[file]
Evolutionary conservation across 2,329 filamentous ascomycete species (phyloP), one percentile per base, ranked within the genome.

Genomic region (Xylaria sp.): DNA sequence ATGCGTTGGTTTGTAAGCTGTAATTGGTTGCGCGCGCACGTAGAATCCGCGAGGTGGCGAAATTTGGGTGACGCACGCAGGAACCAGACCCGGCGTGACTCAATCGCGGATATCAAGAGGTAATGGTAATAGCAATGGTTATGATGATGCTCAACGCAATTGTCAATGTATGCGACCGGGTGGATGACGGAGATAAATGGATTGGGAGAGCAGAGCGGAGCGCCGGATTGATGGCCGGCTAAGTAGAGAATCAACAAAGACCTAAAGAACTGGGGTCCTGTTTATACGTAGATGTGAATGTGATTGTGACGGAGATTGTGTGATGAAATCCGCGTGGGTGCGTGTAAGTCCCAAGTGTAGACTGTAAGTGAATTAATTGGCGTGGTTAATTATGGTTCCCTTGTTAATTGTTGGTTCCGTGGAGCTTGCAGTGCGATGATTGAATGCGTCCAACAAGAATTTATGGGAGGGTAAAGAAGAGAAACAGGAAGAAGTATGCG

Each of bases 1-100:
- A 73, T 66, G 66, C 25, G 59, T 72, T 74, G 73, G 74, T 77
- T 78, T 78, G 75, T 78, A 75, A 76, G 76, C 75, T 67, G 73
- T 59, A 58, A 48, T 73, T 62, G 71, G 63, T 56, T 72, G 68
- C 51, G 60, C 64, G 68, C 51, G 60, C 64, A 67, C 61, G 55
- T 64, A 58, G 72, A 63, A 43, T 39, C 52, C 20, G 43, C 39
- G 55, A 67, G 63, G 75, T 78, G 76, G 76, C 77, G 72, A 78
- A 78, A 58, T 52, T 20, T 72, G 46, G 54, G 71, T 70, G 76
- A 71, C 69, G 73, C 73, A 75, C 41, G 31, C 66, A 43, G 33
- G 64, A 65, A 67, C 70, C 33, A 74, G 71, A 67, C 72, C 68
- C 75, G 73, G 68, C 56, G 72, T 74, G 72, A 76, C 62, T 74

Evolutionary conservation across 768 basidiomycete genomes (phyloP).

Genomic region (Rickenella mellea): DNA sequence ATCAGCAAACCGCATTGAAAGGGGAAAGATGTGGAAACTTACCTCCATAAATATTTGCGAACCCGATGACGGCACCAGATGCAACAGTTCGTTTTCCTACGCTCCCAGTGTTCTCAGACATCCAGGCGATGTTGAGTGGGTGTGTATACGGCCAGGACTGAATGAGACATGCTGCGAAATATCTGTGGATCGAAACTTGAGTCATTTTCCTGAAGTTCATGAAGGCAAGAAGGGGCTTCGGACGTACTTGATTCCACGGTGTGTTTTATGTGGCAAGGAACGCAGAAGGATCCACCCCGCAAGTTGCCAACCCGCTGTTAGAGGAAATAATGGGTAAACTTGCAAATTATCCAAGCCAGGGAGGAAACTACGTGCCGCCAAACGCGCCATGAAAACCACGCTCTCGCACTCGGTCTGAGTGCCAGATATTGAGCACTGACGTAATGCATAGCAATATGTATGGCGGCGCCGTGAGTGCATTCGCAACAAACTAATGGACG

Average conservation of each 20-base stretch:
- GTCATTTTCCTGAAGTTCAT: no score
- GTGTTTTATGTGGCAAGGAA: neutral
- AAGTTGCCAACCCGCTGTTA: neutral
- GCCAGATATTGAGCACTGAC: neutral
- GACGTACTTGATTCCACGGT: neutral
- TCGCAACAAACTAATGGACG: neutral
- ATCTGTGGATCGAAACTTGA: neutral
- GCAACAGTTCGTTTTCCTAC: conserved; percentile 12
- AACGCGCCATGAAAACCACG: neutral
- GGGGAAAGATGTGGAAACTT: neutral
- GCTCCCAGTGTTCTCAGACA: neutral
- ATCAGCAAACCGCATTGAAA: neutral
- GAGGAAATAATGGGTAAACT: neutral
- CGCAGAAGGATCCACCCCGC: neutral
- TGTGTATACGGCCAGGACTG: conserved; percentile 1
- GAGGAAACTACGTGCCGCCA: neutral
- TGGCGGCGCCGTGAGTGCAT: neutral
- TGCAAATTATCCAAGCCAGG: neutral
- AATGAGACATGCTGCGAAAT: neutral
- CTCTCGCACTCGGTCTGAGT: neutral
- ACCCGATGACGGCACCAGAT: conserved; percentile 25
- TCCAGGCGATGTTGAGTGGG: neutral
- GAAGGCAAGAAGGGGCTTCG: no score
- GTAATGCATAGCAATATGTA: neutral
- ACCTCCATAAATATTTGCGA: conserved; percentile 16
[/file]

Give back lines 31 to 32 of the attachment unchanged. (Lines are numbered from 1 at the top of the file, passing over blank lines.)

- TGTGTATACGGCCAGGACTG: conserved; percentile 1
- GAGGAAACTACGTGCCGCCA: neutral